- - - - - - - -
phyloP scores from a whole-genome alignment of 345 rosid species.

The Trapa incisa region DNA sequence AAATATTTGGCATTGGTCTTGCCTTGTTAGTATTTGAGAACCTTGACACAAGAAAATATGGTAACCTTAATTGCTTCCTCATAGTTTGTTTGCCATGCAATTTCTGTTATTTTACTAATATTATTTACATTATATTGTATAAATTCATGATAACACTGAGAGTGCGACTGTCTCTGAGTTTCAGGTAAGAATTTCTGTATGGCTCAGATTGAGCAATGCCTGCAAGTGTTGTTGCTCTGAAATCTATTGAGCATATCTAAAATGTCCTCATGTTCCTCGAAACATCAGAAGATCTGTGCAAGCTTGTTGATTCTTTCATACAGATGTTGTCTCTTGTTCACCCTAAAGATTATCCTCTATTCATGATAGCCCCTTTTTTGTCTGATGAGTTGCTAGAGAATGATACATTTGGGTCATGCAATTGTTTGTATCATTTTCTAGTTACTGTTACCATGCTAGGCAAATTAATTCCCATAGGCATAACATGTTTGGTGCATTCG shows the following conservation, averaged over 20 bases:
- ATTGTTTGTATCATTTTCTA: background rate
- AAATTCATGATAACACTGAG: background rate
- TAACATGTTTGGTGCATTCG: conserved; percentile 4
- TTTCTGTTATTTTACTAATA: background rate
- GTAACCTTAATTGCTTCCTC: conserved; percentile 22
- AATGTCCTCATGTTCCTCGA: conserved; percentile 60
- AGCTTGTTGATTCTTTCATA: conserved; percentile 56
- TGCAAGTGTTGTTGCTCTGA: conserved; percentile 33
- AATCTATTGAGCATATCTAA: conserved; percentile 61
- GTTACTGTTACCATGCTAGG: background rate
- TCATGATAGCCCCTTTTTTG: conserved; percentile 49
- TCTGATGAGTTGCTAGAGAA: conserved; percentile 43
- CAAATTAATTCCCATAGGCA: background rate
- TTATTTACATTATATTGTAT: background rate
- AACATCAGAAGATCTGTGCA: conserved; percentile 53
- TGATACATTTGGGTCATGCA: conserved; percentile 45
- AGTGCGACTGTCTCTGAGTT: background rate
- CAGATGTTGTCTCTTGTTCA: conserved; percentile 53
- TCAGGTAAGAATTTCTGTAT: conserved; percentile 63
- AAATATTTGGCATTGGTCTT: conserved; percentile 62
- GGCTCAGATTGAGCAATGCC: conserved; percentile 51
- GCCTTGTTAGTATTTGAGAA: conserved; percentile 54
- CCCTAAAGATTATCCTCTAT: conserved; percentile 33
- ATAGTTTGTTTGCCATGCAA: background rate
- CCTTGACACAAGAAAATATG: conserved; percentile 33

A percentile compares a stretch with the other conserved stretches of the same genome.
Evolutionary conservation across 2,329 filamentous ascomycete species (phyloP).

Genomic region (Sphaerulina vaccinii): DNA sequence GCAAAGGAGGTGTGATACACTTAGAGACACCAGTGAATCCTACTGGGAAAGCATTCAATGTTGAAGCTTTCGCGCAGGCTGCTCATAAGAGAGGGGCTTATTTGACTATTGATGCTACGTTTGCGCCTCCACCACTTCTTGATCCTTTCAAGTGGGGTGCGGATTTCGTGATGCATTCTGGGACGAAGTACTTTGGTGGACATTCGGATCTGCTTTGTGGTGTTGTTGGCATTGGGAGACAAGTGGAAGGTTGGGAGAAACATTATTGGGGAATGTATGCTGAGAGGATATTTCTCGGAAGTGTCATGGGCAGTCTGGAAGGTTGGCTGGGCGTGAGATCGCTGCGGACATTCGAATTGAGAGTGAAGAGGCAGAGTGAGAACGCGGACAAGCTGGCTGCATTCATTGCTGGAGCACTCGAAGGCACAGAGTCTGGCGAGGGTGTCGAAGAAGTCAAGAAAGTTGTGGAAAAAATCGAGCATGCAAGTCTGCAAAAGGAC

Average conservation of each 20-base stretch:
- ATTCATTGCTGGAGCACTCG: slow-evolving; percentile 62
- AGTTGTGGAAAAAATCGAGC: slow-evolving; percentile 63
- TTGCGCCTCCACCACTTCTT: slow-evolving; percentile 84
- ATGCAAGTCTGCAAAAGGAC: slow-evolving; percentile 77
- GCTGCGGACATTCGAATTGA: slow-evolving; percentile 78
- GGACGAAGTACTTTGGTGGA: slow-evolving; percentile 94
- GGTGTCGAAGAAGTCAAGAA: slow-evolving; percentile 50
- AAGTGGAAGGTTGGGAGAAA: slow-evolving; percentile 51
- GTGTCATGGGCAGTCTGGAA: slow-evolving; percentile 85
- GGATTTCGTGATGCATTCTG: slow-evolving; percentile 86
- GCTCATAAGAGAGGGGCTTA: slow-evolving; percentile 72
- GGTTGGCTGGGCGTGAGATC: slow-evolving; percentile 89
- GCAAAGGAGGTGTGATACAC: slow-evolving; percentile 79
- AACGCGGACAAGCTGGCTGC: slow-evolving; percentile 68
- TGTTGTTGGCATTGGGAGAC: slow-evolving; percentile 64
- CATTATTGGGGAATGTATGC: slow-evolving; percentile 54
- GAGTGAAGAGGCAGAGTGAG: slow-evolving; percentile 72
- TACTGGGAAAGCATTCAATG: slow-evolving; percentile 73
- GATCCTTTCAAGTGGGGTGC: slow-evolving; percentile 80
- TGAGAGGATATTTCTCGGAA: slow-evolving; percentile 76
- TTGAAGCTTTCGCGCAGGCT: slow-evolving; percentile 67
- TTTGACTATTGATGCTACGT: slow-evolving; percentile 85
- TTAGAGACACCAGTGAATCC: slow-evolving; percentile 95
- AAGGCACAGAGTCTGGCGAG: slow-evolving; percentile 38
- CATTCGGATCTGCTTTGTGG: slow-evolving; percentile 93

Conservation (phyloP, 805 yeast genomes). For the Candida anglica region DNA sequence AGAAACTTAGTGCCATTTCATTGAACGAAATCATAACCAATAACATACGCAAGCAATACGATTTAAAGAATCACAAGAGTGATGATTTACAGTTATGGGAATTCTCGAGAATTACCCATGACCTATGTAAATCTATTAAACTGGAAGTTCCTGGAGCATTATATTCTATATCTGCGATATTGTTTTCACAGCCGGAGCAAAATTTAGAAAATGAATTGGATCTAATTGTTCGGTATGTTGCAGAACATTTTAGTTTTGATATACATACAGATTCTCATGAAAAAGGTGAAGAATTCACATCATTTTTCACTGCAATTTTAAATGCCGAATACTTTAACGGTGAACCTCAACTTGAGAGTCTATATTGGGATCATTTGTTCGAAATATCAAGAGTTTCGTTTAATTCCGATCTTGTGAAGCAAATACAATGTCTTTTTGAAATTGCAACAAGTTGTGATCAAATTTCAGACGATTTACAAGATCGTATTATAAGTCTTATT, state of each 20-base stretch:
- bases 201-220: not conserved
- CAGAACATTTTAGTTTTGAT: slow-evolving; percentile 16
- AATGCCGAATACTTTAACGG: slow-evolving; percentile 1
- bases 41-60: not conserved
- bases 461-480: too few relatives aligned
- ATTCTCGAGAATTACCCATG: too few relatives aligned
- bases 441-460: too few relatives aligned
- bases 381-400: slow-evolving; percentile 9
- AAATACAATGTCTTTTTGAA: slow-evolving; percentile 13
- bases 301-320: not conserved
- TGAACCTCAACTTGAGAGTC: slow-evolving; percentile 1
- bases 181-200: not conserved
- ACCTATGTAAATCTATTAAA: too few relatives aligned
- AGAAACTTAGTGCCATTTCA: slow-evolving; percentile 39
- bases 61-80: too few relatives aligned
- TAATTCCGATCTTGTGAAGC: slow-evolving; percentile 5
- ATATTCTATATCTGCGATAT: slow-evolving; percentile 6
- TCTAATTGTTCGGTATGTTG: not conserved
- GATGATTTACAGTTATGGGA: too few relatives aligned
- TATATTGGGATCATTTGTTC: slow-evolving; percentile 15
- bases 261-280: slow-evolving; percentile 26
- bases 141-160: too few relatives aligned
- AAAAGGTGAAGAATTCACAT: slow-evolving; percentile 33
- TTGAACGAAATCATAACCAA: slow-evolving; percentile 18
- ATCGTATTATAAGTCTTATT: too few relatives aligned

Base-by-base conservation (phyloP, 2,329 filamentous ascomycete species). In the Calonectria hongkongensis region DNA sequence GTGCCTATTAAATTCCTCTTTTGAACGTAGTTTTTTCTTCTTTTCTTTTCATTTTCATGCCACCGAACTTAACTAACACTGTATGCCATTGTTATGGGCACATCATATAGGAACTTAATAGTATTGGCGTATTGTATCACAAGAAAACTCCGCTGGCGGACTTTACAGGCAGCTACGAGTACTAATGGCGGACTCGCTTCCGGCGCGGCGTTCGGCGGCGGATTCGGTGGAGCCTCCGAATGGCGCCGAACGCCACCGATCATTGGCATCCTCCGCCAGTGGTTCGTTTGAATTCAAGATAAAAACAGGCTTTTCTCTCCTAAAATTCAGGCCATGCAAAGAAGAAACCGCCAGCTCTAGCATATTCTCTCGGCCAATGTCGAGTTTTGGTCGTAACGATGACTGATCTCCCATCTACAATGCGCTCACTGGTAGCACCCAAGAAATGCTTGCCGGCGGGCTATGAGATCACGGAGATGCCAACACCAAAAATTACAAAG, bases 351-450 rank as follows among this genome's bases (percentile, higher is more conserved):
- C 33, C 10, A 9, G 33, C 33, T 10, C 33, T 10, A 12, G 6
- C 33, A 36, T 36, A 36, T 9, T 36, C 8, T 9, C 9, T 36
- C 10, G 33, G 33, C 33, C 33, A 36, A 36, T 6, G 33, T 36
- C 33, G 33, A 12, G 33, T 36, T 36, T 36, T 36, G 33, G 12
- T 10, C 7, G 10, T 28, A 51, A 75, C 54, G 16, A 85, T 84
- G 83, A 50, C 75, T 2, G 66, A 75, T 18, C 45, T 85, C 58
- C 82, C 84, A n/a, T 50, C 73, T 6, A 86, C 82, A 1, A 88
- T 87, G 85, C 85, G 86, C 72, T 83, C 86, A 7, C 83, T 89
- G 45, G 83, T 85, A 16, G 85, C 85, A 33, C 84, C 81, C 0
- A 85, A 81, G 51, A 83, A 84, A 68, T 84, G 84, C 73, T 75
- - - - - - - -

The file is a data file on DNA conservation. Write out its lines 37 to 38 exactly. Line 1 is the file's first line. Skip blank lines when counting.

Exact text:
- GGACGAAGTACTTTGGTGGA: slow-evolving; percentile 94
- GGTGTCGAAGAAGTCAAGAA: slow-evolving; percentile 50